Seychelles Blues


“So how was the flight?”
“I can’t be sure, but it might’ve been the best arrival I’ve ever had.”
“Did they play the music?”
“Yes! What was it? It was great. If the islands and the color of the water didn’t welcome me, that certainly did.”
“Did you know that the owner of Rolls Royce actually made a color “Seychelles Blue” for one of his cars?”
“I didn’t, but that doesn’t surprise me. That blue water around the islands is something I’m not sure I’ve ever seen and I’ve seen a lot of islands and a lot of water. Something fitting of Rolls Royce, that’s for sure.”
“Come on, let’s get you settled.”

To make a very long story short, I had wanted to go to the Seychelles since I was in university and met my friend Kenny who was from there. The only bad thing is that the Seychelles, being an island nation in the middle of the Indian Ocean, isn’t exactly easy to get to from the USA and not to mention, not exactly in the budget of most college students. Fast forward almost ten years after university when I was no longer a broke college student and Kenny and I were finalizing my plans for my visit to his tropical island home country.

When I talked to people about the Seychelles, most didn’t even know it existed. If they did, it was almost like a quiet whisper. A fantasy that they had heard of, but didn’t know much about. A place of myth and wonder that was reserved for the chosen few. Like most fantasies, it had grown from an exotic and sensuous reality until it developed into something wondrous and magical. I am fortunate enough to say that I can tell you first hand, that magic is alive and real on the islands of Seychelles and you can feel it as you set foot on those lush, yet rocky islands.

Depending on who you talk to, the Seychelles are home to the best beaches in the world. Literally. Anse Lazio, Anse Georgette, Anse Source de’ Argent, Grand Anse, Petite Anse and Petite Anse Kerlan are consistently rated as some of the best beaches in the world by people with much bigger travel credentials than I have. One of them, is usually in the top three, if not the number one.

When my good friend Janel asked me what I was doing for the summer, I told her I was going to the Seychelles. Considering I met Janel on a beach in Mexico, and since Seychelles has some of the best beaches in the world, it’s no surprise she was interested in joining immediately.

Janel and I shared more than just a love for beaches. She is from the UK, and also what you would call very well traveled and usually open for an adventure. Between the two of us, I think it’s fair to say we’ve probably seen more than half the world. Besides traveling, we both loved to do watery sports like surfing and scuba diving. When I told her there was waves to be surfed and that I was hoping to do some diving with whale sharks, the final straw was broken and she signed up for a fun-filled adventure just waiting to happen.

When I got off the plane on the main island of Mahe, Janel was there with Kenny at the airport waiting for me. They both ran up and gave me a huge hug. It had been a year or two since I had seen Janel, Kenny was a lot longer. I was excited to see them both and we got caught up with each others lives while I waited for my bags.

I was hungry so Kenny insisted on taking us to one of this favorite beach-side restaurants. By beach-side, I mean, my toes were in the sand as we sat down at a picnic style table. Not knowing what to order, Kenny took charge and ordered for us all. We had a lemon fish salad for a starter, which was mouth-watering delicious. He ordered an octopus curry, grilled fish, and a pizza for the entrée. Not surprising, considering Creole is the national language of the island, curries are a staple in Seychelles, and it was phenomenal. A little spicy but not too hot and the octopus was cooked to perfection. The fish tasted of rosemary and garlic and seemed to melt in your mouth. I don’t know why but I was surprised to learn that pizza is extremely popular on the islands and you can find it almost everywhere. Pizza is pizza, it’s always good, but even the pizza seemed to have the island zest and was better than usual. We washed it all down with the tasty local beer Seybrew, and got caught up with each other’s lives. After dinner, we went back to Kenny’s place and I passed out with a fully belly and a happy heart.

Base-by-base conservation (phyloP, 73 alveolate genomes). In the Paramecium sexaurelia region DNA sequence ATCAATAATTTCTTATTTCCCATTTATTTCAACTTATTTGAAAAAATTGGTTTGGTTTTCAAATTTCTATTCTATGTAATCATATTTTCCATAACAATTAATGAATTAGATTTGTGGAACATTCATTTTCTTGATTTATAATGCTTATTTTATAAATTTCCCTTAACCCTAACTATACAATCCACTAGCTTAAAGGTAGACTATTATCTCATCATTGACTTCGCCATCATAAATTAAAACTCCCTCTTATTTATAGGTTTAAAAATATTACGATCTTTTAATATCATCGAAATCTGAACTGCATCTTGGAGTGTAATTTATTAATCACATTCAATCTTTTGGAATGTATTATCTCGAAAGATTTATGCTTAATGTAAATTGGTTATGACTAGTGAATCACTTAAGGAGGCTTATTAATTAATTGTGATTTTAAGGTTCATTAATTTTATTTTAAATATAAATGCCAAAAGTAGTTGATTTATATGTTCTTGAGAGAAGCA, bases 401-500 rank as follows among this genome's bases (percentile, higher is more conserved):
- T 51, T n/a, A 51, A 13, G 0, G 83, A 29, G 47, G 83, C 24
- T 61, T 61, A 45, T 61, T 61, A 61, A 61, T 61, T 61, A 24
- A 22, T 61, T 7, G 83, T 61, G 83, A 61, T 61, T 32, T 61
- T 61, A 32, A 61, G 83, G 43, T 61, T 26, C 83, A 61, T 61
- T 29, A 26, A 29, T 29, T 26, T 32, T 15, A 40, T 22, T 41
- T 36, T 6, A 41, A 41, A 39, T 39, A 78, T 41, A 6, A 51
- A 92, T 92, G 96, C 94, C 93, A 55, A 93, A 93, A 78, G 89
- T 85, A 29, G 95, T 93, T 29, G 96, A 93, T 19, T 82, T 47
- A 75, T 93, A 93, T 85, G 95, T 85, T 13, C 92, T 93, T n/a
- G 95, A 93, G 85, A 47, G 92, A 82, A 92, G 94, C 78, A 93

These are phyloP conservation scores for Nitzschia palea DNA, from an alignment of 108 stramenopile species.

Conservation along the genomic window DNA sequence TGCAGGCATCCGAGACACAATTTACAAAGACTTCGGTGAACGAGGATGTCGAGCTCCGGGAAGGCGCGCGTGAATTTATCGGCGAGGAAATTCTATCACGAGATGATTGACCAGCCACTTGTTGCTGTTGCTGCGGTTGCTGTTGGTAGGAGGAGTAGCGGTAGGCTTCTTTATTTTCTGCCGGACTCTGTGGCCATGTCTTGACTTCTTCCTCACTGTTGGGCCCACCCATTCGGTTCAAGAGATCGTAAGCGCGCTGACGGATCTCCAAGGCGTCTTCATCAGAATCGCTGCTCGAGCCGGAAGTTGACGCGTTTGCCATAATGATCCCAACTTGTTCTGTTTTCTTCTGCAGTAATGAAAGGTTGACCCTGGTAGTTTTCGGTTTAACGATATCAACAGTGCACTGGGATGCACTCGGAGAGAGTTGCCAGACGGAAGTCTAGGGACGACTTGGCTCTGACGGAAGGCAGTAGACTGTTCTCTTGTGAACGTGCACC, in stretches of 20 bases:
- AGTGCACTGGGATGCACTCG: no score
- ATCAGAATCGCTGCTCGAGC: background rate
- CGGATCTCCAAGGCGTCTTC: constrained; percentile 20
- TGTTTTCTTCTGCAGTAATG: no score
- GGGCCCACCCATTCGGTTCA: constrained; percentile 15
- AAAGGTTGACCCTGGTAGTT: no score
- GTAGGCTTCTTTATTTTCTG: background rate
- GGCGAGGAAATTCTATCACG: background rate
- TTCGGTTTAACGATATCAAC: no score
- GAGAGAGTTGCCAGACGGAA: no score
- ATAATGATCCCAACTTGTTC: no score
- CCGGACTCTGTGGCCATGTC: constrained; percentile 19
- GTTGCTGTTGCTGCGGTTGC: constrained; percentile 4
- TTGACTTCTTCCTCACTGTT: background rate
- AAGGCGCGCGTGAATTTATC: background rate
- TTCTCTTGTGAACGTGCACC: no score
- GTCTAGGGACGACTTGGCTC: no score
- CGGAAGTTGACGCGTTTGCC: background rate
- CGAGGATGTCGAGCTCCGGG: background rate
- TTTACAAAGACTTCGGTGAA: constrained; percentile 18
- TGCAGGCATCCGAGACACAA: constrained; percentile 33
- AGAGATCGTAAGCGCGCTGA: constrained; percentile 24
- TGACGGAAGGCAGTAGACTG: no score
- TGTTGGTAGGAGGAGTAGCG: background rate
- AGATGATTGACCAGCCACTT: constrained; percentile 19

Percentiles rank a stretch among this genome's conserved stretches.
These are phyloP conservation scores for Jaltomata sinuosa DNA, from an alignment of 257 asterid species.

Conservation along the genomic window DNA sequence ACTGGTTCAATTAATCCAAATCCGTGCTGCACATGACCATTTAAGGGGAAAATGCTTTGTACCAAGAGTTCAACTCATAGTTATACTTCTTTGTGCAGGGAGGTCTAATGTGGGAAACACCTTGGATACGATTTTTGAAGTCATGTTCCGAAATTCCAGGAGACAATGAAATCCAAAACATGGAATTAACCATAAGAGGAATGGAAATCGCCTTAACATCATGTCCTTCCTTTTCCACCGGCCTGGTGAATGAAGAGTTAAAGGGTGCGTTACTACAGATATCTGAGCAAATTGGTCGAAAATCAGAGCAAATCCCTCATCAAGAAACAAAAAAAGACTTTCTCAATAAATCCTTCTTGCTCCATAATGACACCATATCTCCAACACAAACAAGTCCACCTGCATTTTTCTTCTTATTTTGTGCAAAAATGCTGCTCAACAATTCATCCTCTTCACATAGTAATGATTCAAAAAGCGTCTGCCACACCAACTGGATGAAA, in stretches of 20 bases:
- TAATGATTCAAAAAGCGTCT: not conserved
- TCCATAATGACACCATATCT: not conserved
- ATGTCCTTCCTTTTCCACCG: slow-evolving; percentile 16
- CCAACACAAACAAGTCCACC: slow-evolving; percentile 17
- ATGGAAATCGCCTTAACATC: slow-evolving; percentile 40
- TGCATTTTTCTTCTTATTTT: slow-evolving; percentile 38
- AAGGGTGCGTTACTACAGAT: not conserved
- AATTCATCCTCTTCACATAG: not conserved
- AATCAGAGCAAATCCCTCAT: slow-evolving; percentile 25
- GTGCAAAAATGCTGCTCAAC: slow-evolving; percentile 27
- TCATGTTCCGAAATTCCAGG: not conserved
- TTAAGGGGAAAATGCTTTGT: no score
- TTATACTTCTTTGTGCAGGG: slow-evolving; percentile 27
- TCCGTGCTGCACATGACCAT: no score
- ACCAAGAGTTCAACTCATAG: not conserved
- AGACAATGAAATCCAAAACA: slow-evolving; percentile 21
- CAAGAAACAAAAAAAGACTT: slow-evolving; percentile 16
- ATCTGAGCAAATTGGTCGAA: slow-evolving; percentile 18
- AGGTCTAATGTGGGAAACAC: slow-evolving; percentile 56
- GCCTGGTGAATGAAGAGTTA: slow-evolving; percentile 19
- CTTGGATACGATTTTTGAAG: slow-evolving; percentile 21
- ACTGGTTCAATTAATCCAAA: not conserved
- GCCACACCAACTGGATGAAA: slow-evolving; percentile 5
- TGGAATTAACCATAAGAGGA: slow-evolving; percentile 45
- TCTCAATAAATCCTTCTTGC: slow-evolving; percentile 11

The next morning, my heart grew even happier. I was finally able to see in full glory the paradise that is Seychelles. After a quick breakfast, we drove through the capital Victoria, up and over one side of the mountain to get an amazing view of the surrounding islands. Then we continued down and around the other side and were presented with Mahe’s most popular beach, Beau Vallon. We parked and found some of Kenny’s friends standing around a truck drinking a few beers. Kenny introduced us and we were all soon drinking and talking as if we were old friends.

“So how long are you going to stay here?”
“A month”
“A month?!”
“Well, we’ll be in Mahe for a week, Praslin for about ten days, then Le Digue for a few days, then back to Mahe for some time before we leave. Not that long, really.”

“Well good for you guys. You’re going to love Praslin. Most people think it’s the best island and it has the best beaches. Welcome to Seychelles!”
And welcomed we were. If the Seybrews didn’t have us feeling giddy, the beach certainly did. The sand was as soft and as white as snow and the water was Gin-clear and equally intoxicating. Off in the distance, we could see flush green islands of various size dotting the horizon. It is no wonder why Seychelles is rumored to be the location of the Garden of Eden. It was truly a wonder my eyes had never seen before. And it was just my first day.
We spent the day relaxing on the beach and playing in the waters of the Indian Ocean. It was heaven on Earth. At one point a guy and a girl walked by us and randomly took our picture a few times. We both saw it laughed and didn’t think much of it. I guess the chance that we were celebrities was enough for the paparazzi to snap our photo. Kenny came back and picked us up and we drove back over the mountain into Victoria. We got ready for dinner at Kenny’s place and then headed to the Takamaka rum distillery.